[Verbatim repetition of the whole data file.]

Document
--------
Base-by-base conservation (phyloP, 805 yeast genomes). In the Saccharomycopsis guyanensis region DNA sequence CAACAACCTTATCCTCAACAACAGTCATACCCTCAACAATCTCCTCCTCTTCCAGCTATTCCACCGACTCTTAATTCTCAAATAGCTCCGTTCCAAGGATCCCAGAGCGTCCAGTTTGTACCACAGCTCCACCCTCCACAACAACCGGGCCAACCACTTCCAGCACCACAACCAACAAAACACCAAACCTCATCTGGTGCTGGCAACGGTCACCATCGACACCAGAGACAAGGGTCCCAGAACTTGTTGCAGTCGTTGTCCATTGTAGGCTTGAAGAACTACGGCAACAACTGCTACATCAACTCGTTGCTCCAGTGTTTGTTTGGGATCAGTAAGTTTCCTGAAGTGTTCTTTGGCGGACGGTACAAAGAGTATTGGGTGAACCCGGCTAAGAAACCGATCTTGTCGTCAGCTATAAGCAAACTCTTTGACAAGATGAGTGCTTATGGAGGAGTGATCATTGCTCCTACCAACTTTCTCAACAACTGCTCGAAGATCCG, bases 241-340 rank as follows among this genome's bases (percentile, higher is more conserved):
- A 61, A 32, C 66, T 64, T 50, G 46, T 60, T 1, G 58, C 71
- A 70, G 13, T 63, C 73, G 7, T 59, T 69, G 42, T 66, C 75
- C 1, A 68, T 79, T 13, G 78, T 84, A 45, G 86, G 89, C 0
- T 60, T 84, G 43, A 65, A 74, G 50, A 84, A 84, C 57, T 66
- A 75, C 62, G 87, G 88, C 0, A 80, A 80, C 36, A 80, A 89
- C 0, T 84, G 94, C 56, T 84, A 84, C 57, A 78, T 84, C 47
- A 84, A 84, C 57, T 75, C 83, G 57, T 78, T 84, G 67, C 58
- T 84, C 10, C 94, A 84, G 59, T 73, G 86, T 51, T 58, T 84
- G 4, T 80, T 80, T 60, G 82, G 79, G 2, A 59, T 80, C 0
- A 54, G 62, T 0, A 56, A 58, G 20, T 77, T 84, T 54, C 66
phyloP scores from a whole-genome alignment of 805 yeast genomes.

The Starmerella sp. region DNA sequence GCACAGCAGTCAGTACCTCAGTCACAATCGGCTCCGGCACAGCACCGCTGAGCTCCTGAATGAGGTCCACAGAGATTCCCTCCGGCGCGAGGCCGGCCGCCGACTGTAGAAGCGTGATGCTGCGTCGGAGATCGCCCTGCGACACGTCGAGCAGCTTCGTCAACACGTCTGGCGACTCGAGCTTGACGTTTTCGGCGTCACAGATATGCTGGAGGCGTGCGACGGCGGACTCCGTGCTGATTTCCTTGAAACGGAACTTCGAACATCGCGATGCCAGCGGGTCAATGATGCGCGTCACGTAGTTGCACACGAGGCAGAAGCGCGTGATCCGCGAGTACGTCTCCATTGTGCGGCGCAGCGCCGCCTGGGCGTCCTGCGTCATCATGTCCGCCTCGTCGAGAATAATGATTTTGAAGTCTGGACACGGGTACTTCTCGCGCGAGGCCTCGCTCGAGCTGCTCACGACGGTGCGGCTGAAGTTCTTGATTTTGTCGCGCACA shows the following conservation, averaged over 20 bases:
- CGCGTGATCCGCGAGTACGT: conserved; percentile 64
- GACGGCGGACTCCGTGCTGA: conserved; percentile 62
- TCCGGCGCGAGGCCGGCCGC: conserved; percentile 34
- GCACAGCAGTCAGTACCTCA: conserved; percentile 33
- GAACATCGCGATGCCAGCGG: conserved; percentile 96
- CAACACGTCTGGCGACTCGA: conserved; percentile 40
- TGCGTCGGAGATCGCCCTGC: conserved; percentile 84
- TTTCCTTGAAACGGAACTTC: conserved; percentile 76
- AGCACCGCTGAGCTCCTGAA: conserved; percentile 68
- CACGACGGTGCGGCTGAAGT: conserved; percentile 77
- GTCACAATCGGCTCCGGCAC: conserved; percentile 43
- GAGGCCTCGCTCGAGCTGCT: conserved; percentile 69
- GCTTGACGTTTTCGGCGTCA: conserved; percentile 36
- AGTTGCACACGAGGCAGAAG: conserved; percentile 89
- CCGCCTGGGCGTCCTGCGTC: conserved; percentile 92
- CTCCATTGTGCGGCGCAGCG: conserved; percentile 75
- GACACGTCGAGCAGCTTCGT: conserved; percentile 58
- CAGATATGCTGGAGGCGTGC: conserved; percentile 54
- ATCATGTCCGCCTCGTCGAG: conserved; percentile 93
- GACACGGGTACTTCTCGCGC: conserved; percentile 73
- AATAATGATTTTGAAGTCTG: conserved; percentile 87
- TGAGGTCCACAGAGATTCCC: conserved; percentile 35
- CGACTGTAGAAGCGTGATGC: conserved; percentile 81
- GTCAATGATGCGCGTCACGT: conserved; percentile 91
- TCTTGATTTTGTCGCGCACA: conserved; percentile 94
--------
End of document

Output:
Base-by-base conservation (phyloP, 805 yeast genomes). In the Saccharomycopsis guyanensis region DNA sequence CAACAACCTTATCCTCAACAACAGTCATACCCTCAACAATCTCCTCCTCTTCCAGCTATTCCACCGACTCTTAATTCTCAAATAGCTCCGTTCCAAGGATCCCAGAGCGTCCAGTTTGTACCACAGCTCCACCCTCCACAACAACCGGGCCAACCACTTCCAGCACCACAACCAACAAAACACCAAACCTCATCTGGTGCTGGCAACGGTCACCATCGACACCAGAGACAAGGGTCCCAGAACTTGTTGCAGTCGTTGTCCATTGTAGGCTTGAAGAACTACGGCAACAACTGCTACATCAACTCGTTGCTCCAGTGTTTGTTTGGGATCAGTAAGTTTCCTGAAGTGTTCTTTGGCGGACGGTACAAAGAGTATTGGGTGAACCCGGCTAAGAAACCGATCTTGTCGTCAGCTATAAGCAAACTCTTTGACAAGATGAGTGCTTATGGAGGAGTGATCATTGCTCCTACCAACTTTCTCAACAACTGCTCGAAGATCCG, bases 241-340 rank as follows among this genome's bases (percentile, higher is more conserved):
- A 61, A 32, C 66, T 64, T 50, G 46, T 60, T 1, G 58, C 71
- A 70, G 13, T 63, C 73, G 7, T 59, T 69, G 42, T 66, C 75
- C 1, A 68, T 79, T 13, G 78, T 84, A 45, G 86, G 89, C 0
- T 60, T 84, G 43, A 65, A 74, G 50, A 84, A 84, C 57, T 66
- A 75, C 62, G 87, G 88, C 0, A 80, A 80, C 36, A 80, A 89
- C 0, T 84, G 94, C 56, T 84, A 84, C 57, A 78, T 84, C 47
- A 84, A 84, C 57, T 75, C 83, G 57, T 78, T 84, G 67, C 58
- T 84, C 10, C 94, A 84, G 59, T 73, G 86, T 51, T 58, T 84
- G 4, T 80, T 80, T 60, G 82, G 79, G 2, A 59, T 80, C 0
- A 54, G 62, T 0, A 56, A 58, G 20, T 77, T 84, T 54, C 66
phyloP scores from a whole-genome alignment of 805 yeast genomes.

The Starmerella sp. region DNA sequence GCACAGCAGTCAGTACCTCAGTCACAATCGGCTCCGGCACAGCACCGCTGAGCTCCTGAATGAGGTCCACAGAGATTCCCTCCGGCGCGAGGCCGGCCGCCGACTGTAGAAGCGTGATGCTGCGTCGGAGATCGCCCTGCGACACGTCGAGCAGCTTCGTCAACACGTCTGGCGACTCGAGCTTGACGTTTTCGGCGTCACAGATATGCTGGAGGCGTGCGACGGCGGACTCCGTGCTGATTTCCTTGAAACGGAACTTCGAACATCGCGATGCCAGCGGGTCAATGATGCGCGTCACGTAGTTGCACACGAGGCAGAAGCGCGTGATCCGCGAGTACGTCTCCATTGTGCGGCGCAGCGCCGCCTGGGCGTCCTGCGTCATCATGTCCGCCTCGTCGAGAATAATGATTTTGAAGTCTGGACACGGGTACTTCTCGCGCGAGGCCTCGCTCGAGCTGCTCACGACGGTGCGGCTGAAGTTCTTGATTTTGTCGCGCACA shows the following conservation, averaged over 20 bases:
- CGCGTGATCCGCGAGTACGT: conserved; percentile 64
- GACGGCGGACTCCGTGCTGA: conserved; percentile 62
- TCCGGCGCGAGGCCGGCCGC: conserved; percentile 34
- GCACAGCAGTCAGTACCTCA: conserved; percentile 33
- GAACATCGCGATGCCAGCGG: conserved; percentile 96
- CAACACGTCTGGCGACTCGA: conserved; percentile 40
- TGCGTCGGAGATCGCCCTGC: conserved; percentile 84
- TTTCCTTGAAACGGAACTTC: conserved; percentile 76
- AGCACCGCTGAGCTCCTGAA: conserved; percentile 68
- CACGACGGTGCGGCTGAAGT: conserved; percentile 77
- GTCACAATCGGCTCCGGCAC: conserved; percentile 43
- GAGGCCTCGCTCGAGCTGCT: conserved; percentile 69
- GCTTGACGTTTTCGGCGTCA: conserved; percentile 36
- AGTTGCACACGAGGCAGAAG: conserved; percentile 89
- CCGCCTGGGCGTCCTGCGTC: conserved; percentile 92
- CTCCATTGTGCGGCGCAGCG: conserved; percentile 75
- GACACGTCGAGCAGCTTCGT: conserved; percentile 58
- CAGATATGCTGGAGGCGTGC: conserved; percentile 54
- ATCATGTCCGCCTCGTCGAG: conserved; percentile 93
- GACACGGGTACTTCTCGCGC: conserved; percentile 73
- AATAATGATTTTGAAGTCTG: conserved; percentile 87
- TGAGGTCCACAGAGATTCCC: conserved; percentile 35
- CGACTGTAGAAGCGTGATGC: conserved; percentile 81
- GTCAATGATGCGCGTCACGT: conserved; percentile 91
- TCTTGATTTTGTCGCGCACA: conserved; percentile 94